Who can apply? 2Ls and 3Ls
Prerequisite or Corequisite Course(s): Business Organizations, Corporations, Securities Reg I, Securities Reg II, Investment Law, Broker-Dealer Regulation, Hedge Funds
Securities Externship Class/SEC Student Honors Program can be taken as a prerequisite for IJEC I, but not as a corequisite with the IJEC during the same semester.
Is the program year-long or semester-long? Semester-long with the option to enroll as an “advanced” student in a second semester, with the professor’s approval.
How many credits? 4
The Investor Justice and Education Clinic (“IJEC”) officially opened in Fall 2010 when Howard University Law School was one of only a very few law schools in the country selected by the FINRA Investor Education Foundation, Inc. to receive a generous grant to fund the development and operation of an investor protection and education clinical law program. The IJEC offers a beginning level program (“IJEC I”) as a one semester clinic open to 2L and 3L students.
The IJEC also offers an Advanced level program (“IJEC II”) for students who successfully complete IJEC I, and are approved by the Supervising Attorney.
The IJEC I is generally open to 10 students per semester. In order to enroll in IJEC I students must submit an application to the Clinic, have an interview with the Supervising Attorney, and be accepted into the IJEC by the Supervising Attorney and Clinic’s Director. In order to qualify for the IJEC I students must complete or enroll in any one of the following requisite courses listed above
We also recommend that students take courses in evidence, trial advocacy, accounting for lawyers, and alternative dispute resolution to prepare for the work of the IJEC.
The IJEC combines classroom instruction with practical skill development while students work on investor client cases against securities broker-dealers. Students attend classroom instruction for 100 minutes of per week to help provide them with the basic knowledge of the financial markets, financial products, investor protection laws and regulations, and securities arbitration and mediation before Financial Industry Regulatory Authority – Dispute Resolution. Student Attorneys are assigned investor cases and pursue claims against some of the largest financial services companies in the nation, as well as their brokers and investment advisers. Students will handle cases involving a variety of financial products and transactions including stocks, bonds, mutual funds, exchange traded funds, stock options, Real Estate Investment Trust (“REITs”), variable annuities, limited partnerships, and initial public offerings.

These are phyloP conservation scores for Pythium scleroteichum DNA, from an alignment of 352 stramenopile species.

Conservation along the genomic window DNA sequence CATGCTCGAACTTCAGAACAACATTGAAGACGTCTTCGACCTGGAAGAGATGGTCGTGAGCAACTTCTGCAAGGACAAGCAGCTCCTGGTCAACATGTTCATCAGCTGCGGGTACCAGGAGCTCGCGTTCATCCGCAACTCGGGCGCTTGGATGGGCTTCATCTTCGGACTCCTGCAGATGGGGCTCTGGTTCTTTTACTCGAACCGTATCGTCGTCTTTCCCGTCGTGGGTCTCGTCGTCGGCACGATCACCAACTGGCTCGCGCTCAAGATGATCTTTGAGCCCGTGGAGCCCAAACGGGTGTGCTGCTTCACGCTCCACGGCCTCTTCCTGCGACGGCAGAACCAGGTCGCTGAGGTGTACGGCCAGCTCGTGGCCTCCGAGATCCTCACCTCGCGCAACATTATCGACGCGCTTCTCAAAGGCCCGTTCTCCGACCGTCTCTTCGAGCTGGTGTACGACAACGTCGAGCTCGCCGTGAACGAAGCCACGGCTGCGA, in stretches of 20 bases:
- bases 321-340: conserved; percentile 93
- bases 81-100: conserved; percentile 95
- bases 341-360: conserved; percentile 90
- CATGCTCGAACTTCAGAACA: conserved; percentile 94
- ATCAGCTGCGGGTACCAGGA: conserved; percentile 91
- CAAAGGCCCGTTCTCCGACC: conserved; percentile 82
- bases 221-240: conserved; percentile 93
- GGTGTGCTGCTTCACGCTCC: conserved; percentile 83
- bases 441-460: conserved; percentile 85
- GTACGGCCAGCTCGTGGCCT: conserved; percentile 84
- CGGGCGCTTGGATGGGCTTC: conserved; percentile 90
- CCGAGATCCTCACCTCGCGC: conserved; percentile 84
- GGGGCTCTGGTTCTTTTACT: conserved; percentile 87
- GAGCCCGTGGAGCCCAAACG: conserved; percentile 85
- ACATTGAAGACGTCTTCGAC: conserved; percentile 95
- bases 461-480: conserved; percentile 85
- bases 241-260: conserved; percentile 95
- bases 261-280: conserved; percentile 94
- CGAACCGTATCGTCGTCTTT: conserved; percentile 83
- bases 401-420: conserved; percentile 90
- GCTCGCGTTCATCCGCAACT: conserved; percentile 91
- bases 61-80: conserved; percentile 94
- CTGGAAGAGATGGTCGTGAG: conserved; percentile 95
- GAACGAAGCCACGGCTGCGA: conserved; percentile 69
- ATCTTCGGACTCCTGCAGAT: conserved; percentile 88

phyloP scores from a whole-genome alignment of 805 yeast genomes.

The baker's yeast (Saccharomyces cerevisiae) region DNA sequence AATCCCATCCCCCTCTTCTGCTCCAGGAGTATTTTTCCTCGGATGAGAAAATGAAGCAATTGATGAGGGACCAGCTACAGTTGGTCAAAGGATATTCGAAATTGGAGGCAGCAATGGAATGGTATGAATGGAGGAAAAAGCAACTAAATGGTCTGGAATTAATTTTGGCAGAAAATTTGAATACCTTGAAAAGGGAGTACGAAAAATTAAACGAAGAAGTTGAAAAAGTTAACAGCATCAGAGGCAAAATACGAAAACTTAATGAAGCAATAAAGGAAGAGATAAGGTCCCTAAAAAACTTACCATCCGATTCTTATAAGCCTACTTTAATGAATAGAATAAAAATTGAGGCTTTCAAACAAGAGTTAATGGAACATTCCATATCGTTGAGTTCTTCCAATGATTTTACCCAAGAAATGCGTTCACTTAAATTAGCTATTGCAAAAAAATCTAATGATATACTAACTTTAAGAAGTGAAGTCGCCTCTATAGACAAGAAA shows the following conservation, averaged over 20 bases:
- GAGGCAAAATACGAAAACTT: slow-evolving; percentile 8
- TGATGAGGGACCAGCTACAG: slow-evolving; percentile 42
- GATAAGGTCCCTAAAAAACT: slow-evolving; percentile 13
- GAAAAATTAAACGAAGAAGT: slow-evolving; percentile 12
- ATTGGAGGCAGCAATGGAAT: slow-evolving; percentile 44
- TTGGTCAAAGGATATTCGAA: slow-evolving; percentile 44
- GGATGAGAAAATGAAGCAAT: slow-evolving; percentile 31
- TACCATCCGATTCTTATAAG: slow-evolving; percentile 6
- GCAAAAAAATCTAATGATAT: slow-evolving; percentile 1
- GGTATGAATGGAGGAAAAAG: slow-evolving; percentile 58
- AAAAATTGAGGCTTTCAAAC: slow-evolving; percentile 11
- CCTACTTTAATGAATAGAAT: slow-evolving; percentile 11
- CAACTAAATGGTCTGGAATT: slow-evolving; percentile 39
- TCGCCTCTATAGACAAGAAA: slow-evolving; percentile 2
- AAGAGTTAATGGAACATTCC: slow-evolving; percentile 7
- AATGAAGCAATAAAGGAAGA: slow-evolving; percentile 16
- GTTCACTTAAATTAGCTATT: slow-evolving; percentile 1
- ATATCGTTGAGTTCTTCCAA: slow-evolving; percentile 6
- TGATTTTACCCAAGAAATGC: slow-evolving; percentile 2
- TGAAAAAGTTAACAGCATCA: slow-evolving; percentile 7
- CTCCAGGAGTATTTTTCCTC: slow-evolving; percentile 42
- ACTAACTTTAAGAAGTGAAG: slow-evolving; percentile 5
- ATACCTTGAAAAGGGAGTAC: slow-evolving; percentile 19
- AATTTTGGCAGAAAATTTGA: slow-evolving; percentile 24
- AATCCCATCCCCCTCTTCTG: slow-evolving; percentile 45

The instruction and practical experience students will experience will also include topics such as the regulation of securities and market participants under the Securities Acts of 1933 and the Securities Exchange Act of 1934; the regulation of securities broker-dealers by FINRA and the Securities and Exchange Commission; how to analyze investor, broker-dealer, and investment adviser documents, including securities account statements and customer agreements; how to recognize potential claims against securities professionals; representing investor clients in FINRA-DR arbitration proceedings; gaining a working knowledge of the FINRA-DR Code of Arbitration Procedure and Mediation; securities portfolio and risk analysis; how capital markets and financial instruments work; and the trading of complex financial products.
Class instruction also includes case presentations, mock arbitration case practice, analysis of ethical, strategic and client representation issues, as well as litigation planning and skill development.
Students are assigned actual investor cases accepted by the IJEC, and conduct the following activities: interview investors; conduct factual investigations; analyze investor and broker documentation; research legal issues; draft memoranda; determine if investors claims are eligible for FINRA-DR arbitration; determine theories of damages regarding investor monetary losses; draft FINRA-DR arbitration pleadings, including Statements of Claim, Requests for Documents and Information, Motions, Briefs, Subpoenas and Orders for production of documents and witness appearances at Hearings; Discovery and pre-Hearing conferences with Arbitrators and opposing counsel; and conduct settlement negotiations on behalf of investor clients with opposing counsel.
The student’s education and training is augmented by guest speakers from FINRA-DR, and the financial services and legal community. In addition, the IJEC makes visits to important financial market institutions such as the New York Stock Exchange, where students receive onsite educational instruction from market professionals during the trading day.
Additionally, students also have an opportunity to work with a team of fellow IJEC students to design, implement, and present at least one investor education and outreach program for the under-served investing community each semester. These programs are designed for the students to serve their communities by providing investment protection education to schools, church groups, retirement communities, scouts, sororities and fraternities, and others. Students provide attendees with a basic understanding of financial markets and professionals, and products, as well as their rights as investors.
The investor education programs also inform the community of the IJEC’s free legal services offered to the under-served investing public. These programs also help the IJEC develop and leverage contacts and relationships with many community groups, faith-based organizations, educational institutions, government agencies, senior living organizations, fraternities, sororities, and other organizations. The IJEC conducts these programs offsite in the community as well as on the Howard University campus.